If true, then the viral RNA would be made unavailable as a template for reverse transcription to make DNA or even stopped in RNA genome replication. It was a tremendously insightful deduction. It would change the history of biochemistry and molecular biology.

If the possibility existed that the RNA genome could be blocked, then Rous sarcoma virus multiplication inside host cells might be stopped. Thus, the virus would be prevented from causing cancer. Such was the basis for Zamecnik’s discovery of the antisense DNA medicines. Cancer-causing viruses could be stopped in their tracks!

4) His ideas even led to the blocking of the HIV (AIDS) virus via antisense oligonucleotide. Now, first, what exactly is an oligonucleotide, and how would it work against HIV, and then this word “antisense”—can you describe it and how it fits into the big picture?

The idea was that short stretches of DNA, called antisense oligonucleotides, could be fashioned in the laboratory, and bind complementarily to the RNA genomes of dangerous viruses. Zamecnik’s notion, formulated above, about the antisense oligonucleotides, arose out of the need to prevent pathogenic viruses from wreaking their havoc upon healthy cells and, thus, prevent cancers, and in the case of HIV, prevent the severe illness known as AIDS. The HIV (human immunodeficiency virus) destroys specific immune cells that are needed for full immune responses to a great many microbial pathogens and cancer. Thus, HIV depletes the body’s ability to mount an immune response to foreign and potentially detrimental antigens.

Disease-causing viruses must be able to make more copies of their mature viral forms to mediate their dastardly, perhaps lethal, effects upon healthy cells. This need to multiply viruses requires that genomes of these pathogenic viruses be faithfully copied into large numbers within cells. Similarly, in the case of RNA viral pathogens, the RNA genomes must be copied, just as well.

Therefore, if a short stretch of a complementary DNA molecule, i.e., an antisense oligonucleotide, is added to a mixture of host cells and their viral disease-causing pathogenic microbes, then the RNA would be unable to undergo genome replication. The idea of the antisense oligonucleotide as medicines for viral diseases is brilliant because these drugs could be made in highly specific ways, thus, targeting precise species and even highly specific strains of viruses.

5) His work seems to be the precursor of an entirely new realm of work—”biotechnology, and antisense therapeutics.” How is his work impacting the field today?

Working closely with Mary Stephenson in 1978, Zamecnik had the keen insight to formulate a basis for antisense oligonucleotide technology for Rous sarcoma viruses. The method was initially geared towards the inhibition of viral replication using complementary pieces of DNA, which would form hybrid RNA-DNA duplexes and prevent viral infection. Stephenson and Zamecnik referred to these complexes as “hybridons.” The field of cancer biology was fraught with serious medical issues. Therapeutically speaking, Zamecnik’s discovery provided promising avenues in dealing with cancer-causing (oncogenic) viruses. Investigators would later refer to these agents as antisense DNA molecules. The work would lead to the development of antisense RNA therapeutic agents, as well.

Zamecnik had the insight to combine disparate fields of biochemistry and molecular biology to develop the antisense oligonucleotide therapy. He considered the emergence of restriction endonuclease enzymes, initially found in bacteria, and their ability to defend themselves from viral infection. Bacteria cleaved specific DNA sequences and in their ability to rearrange certain stretches of DNA by cutting and reassembling them elsewhere, perhaps in another location in the genome or even in a plasmid molecule. The knack for restricting an enzyme’s DNA-cutting ability to only a specific DNA sequence would be, in Zamecnik’s mind, useful for targeting a synthetic oligonucleotide to a specific DNA sequence, too.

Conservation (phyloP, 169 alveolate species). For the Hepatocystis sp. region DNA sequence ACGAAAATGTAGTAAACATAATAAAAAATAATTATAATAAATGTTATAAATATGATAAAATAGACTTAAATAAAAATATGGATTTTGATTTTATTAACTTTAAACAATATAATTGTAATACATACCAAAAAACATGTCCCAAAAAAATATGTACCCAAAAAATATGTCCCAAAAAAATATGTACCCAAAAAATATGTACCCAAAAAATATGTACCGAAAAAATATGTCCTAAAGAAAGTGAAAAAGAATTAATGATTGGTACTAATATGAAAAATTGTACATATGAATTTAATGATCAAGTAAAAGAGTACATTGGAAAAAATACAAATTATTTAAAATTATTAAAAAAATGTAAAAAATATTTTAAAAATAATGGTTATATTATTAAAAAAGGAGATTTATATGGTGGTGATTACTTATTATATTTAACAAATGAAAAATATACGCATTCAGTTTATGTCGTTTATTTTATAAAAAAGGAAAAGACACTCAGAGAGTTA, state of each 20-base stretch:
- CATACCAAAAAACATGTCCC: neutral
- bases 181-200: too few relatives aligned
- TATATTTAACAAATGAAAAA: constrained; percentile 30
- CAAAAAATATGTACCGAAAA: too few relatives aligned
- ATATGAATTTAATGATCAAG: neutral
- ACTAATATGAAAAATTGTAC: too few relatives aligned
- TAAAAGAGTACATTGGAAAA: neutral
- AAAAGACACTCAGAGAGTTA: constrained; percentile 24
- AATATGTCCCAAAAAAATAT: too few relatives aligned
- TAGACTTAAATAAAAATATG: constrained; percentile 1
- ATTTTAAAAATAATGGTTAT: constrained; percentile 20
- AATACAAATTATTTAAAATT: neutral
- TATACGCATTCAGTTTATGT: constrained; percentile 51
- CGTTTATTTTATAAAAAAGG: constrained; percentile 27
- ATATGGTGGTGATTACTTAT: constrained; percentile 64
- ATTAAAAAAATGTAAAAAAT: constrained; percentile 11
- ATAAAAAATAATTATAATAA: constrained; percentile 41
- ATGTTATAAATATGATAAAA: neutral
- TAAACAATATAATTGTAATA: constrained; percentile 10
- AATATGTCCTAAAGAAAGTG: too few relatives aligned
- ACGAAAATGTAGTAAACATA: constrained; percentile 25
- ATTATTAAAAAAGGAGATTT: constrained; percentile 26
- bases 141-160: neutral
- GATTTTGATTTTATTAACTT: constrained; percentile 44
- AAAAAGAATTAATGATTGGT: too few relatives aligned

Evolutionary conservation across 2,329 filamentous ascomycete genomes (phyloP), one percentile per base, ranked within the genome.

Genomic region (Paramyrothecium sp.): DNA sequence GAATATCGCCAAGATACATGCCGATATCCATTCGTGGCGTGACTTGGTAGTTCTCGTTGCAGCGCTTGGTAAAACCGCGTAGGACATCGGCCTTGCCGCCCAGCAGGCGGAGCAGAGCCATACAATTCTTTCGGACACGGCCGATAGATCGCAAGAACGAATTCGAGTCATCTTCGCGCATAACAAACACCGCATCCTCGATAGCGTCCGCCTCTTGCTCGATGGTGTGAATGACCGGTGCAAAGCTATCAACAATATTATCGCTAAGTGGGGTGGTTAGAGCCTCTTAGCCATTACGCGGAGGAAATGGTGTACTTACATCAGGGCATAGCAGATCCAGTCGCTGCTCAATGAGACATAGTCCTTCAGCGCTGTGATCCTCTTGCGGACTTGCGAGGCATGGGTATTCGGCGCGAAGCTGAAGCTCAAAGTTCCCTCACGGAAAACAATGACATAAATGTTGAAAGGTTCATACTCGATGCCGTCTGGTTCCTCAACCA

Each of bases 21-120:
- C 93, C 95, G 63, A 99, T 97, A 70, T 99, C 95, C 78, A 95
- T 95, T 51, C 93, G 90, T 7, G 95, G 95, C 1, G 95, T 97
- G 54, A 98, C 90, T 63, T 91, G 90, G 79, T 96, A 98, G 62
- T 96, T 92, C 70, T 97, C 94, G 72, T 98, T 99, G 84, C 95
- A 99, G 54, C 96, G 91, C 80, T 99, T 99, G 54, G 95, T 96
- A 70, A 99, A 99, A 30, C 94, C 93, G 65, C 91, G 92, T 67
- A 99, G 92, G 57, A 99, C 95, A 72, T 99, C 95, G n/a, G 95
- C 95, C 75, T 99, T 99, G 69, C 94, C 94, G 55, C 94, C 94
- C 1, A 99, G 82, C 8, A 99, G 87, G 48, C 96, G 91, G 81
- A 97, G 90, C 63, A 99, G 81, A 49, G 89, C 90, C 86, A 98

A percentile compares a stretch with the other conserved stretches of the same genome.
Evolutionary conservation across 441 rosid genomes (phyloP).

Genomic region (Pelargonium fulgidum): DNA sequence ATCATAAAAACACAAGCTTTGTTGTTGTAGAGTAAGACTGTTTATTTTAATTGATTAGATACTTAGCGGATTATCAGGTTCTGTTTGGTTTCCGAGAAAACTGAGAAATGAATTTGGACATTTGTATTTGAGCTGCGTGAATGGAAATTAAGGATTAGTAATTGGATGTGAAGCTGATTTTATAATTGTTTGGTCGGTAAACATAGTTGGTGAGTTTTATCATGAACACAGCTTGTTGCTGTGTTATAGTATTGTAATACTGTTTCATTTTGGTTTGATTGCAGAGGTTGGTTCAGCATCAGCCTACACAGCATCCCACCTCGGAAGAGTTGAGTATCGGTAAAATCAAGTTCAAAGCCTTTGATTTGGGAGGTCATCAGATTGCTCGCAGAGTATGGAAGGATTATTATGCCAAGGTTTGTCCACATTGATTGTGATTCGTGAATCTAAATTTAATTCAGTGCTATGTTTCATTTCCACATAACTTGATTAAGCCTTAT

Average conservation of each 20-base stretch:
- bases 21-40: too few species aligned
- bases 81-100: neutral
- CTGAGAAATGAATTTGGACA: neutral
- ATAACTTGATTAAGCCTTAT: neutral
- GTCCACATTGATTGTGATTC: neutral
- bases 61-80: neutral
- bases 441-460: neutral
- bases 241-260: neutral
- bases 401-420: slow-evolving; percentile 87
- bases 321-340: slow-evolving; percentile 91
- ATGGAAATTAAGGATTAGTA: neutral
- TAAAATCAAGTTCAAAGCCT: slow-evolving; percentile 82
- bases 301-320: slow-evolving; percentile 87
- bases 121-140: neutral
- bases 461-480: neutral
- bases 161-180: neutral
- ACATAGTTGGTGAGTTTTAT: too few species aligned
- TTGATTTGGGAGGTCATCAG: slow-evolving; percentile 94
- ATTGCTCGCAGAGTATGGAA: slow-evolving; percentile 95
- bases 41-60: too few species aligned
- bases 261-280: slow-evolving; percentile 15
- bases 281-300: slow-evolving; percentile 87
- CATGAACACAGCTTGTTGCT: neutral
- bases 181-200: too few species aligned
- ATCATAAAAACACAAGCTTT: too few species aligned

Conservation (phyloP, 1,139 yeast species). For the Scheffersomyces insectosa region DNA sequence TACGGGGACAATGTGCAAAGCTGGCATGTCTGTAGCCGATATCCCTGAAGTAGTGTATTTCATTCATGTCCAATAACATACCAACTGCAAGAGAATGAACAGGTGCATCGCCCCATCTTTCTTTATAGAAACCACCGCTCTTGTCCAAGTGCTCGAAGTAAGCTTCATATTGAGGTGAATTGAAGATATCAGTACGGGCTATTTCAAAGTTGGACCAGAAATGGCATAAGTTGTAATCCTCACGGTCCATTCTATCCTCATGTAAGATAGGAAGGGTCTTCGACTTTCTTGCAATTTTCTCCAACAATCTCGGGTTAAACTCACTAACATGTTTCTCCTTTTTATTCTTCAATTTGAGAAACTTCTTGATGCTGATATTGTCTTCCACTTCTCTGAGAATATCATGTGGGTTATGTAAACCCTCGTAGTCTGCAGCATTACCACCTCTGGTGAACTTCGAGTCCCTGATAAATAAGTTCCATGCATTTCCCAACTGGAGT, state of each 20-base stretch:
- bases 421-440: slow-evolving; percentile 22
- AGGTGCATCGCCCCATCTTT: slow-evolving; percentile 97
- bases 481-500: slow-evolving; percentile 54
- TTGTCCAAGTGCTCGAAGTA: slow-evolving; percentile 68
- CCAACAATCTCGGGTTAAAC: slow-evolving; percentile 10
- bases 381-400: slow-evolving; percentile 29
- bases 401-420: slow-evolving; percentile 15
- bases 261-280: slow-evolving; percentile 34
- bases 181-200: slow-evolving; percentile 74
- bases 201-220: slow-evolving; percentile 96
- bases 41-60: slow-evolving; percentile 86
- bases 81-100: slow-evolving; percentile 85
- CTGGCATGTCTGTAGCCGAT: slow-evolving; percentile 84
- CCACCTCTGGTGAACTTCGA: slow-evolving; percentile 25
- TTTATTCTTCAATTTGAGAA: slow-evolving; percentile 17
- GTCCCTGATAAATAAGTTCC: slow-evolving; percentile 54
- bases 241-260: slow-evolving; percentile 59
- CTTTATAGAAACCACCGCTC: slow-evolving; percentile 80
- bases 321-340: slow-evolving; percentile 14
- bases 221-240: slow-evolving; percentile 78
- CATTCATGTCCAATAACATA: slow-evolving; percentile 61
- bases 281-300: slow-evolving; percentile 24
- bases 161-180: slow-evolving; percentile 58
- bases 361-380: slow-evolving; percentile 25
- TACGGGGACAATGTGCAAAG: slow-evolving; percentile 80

Zamecnik was well aware, as most biochemists and molecular biologists were, that DNA sequencing technology relied upon the role of primers for sequencing purposes. These sequencing primers, i.e., oligonucleotides, consisted of short pieces of DNA molecules that were highly specific to certain regions of DNA near regions of unknown to be sequenced. The sequencing technology would then use the sequencing primers to make new DNA into the territories of unknown base sequences, and investigators would soon learn these new sequences. Nevertheless, it all required, from the start, the employment of oligonucleotide DNA.

Zamecnik also reasoned that if DNA sequencing and viral replication required knowledge of the molecular and cellular mechanism of DNA synthesis, then oligonucleotides could be exploited to enhance sequencing and inhibit replication, respectively. Thus, investigations of the inner workings of how organisms made DNA would be necessary to understand how these systems worked and how they could be manipulated.

Zamecnik needed to understand how pieces of DNA or RNA interacted with each other to form hybrids, e.g., DNA-DNA, RNA-DNA, and RNA-RNA. He needed to know the strand orientation (i.e., 5′ → 3′ or 3′ → 5′) and whether nucleic acids of similar or distinctive strand senses, i.e., plus (sense), or minus (antisense), would interact, and if so, how? We know today that DNA strands of complementary sequences but opposite senses with their proper strand directions could interact and stably bind. Such knowledge would be necessary to develop hybridization technology and, thus, antisense oligonucleotide therapy.

6) This issue goes out to all administrators who want to put all classes and labs online—Zamecnik once said, “The lab is where the action is!” Why was he so correct in this assertion?

Zamecnik was reported to have said the above quotation in 2000 during an event sponsored by the prestigious Massachusetts Institute of Technology (M.I.T.) in Cambridge, MA, in which he was included in a collection of innovative inventors, a list put together by the Lemelson-M.I.T. program. The program highlights exceptional inventors who make outstanding contributions to science and society. Zamecnik was probably referring to the fact that in the laboratory, new technologies are continually being developed, which can be used positively for the benefit of disease treatment. He was speaking directly about antisense biotechnology, of course.